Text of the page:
We often repeat that the Eucharist is the source and summit of the Christian life. What happens when this source and summit has been rejected by a majority of Catholics? We received a wakeup call from the 2019 Pew survey on Eucharistic belief, or lack thereof, among Catholics (with only 31 percent affirming transubstantiation), and ever since we have been scrambling about what to do. The U.S. bishops have initiated a multiyear Eucharistic revival, which began last summer and will culminate July 2024 in the first Eucharistic Congress in our country since 1926. The revival provides us with a great opportunity for renewal of faith and practice, but we also need to address the root cause of the crisis.
Should we have been surprised by the Pew survey? An overwhelming majority of Catholics do not attend Mass regularly. I suppose if Catholics believed in the Real Presence, they would make more of an effort to go to Mass to receive it. For decades, the church offered abysmal catechesis — a problem that has been rectified somewhat in the last 20 years, at least in terms of the quality of content offered. The crisis goes beyond instruction, however, needing a deeper and more holistic approach to catechesis. We learn from what we see more than what we hear. Have we been acting like Jesus is truly present in the Eucharist? Do we act like the incarnate God has made himself present to us when we are at Mass, or do we act more like we are receiving a piece of bread? It’s an important question for each of us to ask as we enter into a revival of our Eucharistic life.
The Eucharist, more than simply a belief, is meant to be lived. Our revival will be successful if Jesus’s sacramental presence in the church truly does become the source and summit of the Christian life. The Eucharist is meant to be the center of how we live, shaping everything we do and making it an expression of our communion with Christ. Catechesis is meant to be an apprenticeship in how to live as a Christian. Even though one of its goals is to teach the faith, it is not meant to simply convey information but rather focus on deepening faith and help the catechized to appropriate their faith and live it out in prayer, charity and mission. We need a catechesis of the Eucharist that will help Catholics to receive the graces offered in the sacrament and respond to them concretely. If we embrace this gift more deeply, we will see transformation in the church and also the world.
Can the Eucharist save civilization? This is the title of my new book, which seeks to explain how Eucharist builds culture, an entire way of life that flows forth from its divine presence. Jesus’s sacramental presence makes us his tabernacles in the world, sanctifying all that we do. There is no more powerful force in the universe for change, for the renewal of not only our own lives but the entire world. God changes the world not simply by sweeping away the problems of our society and setting up a perfect form of government; his kingdom is not of this world, of course. He changes the world by changing us and gives us a mission to take the graces he gives us and put them into action. The Eucharist is our plan of action, the source that provides the true solution to our problems and the summit toward which we aspire: communion with God and others.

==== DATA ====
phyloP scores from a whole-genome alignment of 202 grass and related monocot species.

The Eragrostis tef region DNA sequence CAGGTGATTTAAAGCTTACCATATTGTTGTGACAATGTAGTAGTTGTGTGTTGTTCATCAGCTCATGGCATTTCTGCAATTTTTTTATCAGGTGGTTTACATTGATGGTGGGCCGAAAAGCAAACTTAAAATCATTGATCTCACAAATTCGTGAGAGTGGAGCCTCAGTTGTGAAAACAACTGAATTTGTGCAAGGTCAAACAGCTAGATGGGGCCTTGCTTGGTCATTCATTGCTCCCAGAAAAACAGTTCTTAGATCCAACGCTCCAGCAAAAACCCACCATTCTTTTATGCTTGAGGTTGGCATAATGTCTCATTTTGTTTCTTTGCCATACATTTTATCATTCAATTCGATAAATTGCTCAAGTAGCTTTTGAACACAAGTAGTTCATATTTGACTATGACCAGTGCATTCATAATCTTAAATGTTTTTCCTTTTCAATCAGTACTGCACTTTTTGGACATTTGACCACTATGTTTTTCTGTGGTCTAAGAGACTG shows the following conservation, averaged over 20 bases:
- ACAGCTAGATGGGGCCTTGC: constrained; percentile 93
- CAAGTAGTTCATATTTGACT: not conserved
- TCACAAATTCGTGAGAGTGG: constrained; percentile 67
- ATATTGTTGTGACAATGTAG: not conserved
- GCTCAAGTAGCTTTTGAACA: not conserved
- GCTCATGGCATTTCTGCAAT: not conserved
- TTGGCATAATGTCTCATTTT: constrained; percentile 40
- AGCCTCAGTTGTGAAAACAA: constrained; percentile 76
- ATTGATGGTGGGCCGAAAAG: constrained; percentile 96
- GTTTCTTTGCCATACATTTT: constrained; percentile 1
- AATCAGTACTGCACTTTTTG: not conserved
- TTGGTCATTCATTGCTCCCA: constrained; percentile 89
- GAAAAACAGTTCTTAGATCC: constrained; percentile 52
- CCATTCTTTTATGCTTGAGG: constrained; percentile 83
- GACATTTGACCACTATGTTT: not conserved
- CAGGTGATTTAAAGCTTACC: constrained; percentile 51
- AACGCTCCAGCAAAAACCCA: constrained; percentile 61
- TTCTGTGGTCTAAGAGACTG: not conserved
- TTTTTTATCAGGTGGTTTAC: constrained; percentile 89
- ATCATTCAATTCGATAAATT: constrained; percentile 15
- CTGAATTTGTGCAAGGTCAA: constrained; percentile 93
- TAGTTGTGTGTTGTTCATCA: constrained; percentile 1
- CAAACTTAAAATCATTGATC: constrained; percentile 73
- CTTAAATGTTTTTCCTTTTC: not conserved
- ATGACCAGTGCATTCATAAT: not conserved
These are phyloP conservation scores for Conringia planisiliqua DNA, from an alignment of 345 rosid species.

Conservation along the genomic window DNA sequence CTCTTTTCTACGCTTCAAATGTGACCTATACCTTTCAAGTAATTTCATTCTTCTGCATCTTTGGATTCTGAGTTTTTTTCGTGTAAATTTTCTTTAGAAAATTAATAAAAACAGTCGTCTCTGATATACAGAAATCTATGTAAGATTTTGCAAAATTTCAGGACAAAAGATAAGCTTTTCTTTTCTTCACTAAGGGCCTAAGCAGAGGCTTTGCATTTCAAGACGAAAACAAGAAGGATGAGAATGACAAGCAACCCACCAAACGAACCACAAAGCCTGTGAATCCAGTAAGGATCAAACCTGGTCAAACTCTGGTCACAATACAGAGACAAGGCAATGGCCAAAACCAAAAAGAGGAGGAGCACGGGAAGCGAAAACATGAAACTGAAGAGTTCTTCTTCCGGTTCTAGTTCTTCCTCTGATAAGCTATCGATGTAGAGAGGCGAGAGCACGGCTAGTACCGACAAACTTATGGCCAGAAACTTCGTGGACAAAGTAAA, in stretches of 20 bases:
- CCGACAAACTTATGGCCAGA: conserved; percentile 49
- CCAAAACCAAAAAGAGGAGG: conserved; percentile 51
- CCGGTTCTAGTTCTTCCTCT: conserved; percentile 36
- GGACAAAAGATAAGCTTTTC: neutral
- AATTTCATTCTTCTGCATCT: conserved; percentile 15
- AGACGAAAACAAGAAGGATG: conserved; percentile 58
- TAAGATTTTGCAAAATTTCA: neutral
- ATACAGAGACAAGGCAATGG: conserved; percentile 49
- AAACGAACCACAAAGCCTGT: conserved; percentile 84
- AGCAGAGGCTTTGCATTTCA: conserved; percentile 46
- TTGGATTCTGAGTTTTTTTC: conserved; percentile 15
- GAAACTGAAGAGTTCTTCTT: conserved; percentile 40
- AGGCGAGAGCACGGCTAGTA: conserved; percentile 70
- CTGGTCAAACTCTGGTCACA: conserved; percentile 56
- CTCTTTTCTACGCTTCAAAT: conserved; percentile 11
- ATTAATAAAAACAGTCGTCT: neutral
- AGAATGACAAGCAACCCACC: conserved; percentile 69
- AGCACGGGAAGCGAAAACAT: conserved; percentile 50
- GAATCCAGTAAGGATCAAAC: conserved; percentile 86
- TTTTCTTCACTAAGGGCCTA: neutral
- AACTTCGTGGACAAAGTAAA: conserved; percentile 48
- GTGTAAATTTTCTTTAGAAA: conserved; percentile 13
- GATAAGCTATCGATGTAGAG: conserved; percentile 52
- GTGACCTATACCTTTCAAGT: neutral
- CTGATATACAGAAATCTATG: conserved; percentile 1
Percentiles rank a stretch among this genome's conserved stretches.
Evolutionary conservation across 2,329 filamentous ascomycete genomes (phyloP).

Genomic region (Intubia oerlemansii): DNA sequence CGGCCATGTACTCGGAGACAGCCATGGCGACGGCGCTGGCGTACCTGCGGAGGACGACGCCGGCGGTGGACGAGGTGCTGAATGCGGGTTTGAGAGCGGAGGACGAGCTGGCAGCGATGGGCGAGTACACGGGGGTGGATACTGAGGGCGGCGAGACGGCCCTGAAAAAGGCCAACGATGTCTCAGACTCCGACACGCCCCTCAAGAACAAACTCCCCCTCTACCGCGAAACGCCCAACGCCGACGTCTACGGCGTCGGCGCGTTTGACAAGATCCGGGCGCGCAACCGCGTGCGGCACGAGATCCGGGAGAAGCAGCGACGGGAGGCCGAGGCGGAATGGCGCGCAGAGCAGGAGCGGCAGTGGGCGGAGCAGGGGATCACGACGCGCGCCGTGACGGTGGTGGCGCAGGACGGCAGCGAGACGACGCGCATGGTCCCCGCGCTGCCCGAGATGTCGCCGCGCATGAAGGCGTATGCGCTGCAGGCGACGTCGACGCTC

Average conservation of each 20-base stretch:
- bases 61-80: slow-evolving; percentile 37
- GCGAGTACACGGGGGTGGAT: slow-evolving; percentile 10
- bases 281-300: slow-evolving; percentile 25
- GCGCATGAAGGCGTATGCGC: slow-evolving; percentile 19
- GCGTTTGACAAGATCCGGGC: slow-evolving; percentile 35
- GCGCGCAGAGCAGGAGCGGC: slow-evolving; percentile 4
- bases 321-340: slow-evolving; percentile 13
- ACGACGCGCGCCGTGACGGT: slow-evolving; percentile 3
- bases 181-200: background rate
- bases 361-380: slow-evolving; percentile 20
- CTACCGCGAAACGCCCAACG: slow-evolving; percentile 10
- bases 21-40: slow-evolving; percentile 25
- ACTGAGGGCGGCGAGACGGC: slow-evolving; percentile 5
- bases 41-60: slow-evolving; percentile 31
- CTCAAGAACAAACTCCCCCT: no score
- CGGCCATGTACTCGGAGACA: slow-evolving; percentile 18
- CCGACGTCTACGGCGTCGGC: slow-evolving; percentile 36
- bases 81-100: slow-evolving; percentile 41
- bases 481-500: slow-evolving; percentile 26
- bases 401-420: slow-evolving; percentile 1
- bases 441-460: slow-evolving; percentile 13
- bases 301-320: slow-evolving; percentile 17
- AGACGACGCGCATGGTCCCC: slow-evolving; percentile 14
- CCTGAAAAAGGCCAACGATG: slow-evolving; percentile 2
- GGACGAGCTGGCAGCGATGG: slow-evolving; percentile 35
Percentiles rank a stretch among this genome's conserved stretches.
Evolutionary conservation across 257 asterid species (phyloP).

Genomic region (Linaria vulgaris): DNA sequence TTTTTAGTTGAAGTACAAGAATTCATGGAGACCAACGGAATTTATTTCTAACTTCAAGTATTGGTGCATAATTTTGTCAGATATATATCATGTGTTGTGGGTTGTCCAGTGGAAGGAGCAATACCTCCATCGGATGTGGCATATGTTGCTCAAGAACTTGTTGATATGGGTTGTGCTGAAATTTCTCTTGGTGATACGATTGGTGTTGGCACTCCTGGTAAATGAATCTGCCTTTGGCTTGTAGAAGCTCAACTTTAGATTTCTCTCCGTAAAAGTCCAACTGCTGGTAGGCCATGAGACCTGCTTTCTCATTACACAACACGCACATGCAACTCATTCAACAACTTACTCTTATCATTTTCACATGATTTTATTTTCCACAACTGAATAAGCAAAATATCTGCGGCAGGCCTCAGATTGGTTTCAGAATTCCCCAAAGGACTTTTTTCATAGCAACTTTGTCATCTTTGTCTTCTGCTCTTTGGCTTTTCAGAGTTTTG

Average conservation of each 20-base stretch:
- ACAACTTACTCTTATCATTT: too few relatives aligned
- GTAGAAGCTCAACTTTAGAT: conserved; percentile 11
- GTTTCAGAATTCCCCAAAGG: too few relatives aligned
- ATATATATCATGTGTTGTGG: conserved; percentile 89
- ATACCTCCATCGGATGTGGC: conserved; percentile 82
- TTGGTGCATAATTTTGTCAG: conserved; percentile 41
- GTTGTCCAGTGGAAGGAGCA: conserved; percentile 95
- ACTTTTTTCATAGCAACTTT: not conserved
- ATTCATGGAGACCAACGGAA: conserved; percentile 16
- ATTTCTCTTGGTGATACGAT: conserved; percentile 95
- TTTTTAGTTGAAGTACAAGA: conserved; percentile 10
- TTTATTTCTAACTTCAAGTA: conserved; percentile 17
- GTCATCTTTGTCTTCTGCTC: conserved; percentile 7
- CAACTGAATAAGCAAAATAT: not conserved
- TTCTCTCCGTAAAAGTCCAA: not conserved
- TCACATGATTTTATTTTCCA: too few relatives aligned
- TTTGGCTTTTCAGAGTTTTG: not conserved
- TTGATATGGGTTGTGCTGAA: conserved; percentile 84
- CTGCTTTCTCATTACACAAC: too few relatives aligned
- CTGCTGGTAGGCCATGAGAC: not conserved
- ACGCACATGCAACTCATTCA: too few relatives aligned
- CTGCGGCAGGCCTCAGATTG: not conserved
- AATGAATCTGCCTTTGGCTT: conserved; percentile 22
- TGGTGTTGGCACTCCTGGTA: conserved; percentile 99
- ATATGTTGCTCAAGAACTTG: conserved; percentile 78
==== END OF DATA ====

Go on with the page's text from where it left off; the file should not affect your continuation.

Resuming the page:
In our revival, we should think big. If we simply aim at better teaching or hosting a few events, we will make an impact but perhaps not one that will turn the lives of Catholics upside down. That is what we need: a complete revitalization of Catholics through the awesome mystery of the Eucharist. Look at what the Eucharist has done in the past. It gave Christians courage to withstand lions in the Colosseum, guided monks in creating oases of prayer in a barbarian world, inspired the construction of transcendently beautiful churches, led missionaries across the globe, and has kept the church alive, somehow, through so many crises in the modern world. This is why we need to think bigger. Jesus wants to revitalize the world and its culture through us right now, and this revival must begin within us.
The Eucharist is the greatest force for change. It can and will transform us into other Christs for the world. We are not simply individuals, however, no matter how much the world tells us that we are autonomous. Civilization, which is itself a communion of people, can be saved by changing and transforming those living within it. By transforming our lives, God will begin the work of transforming our family, our parish, our work, and, over time, even our civilization. This should be the goal of our Eucharistic revival.
Dr. R. Jared Staudt is a Catholic writer, speaker, scholar and educator. His column is distributed by the Denver Catholic, the official publication of the Archdiocese of Denver.
Dr. R. Jared Staudt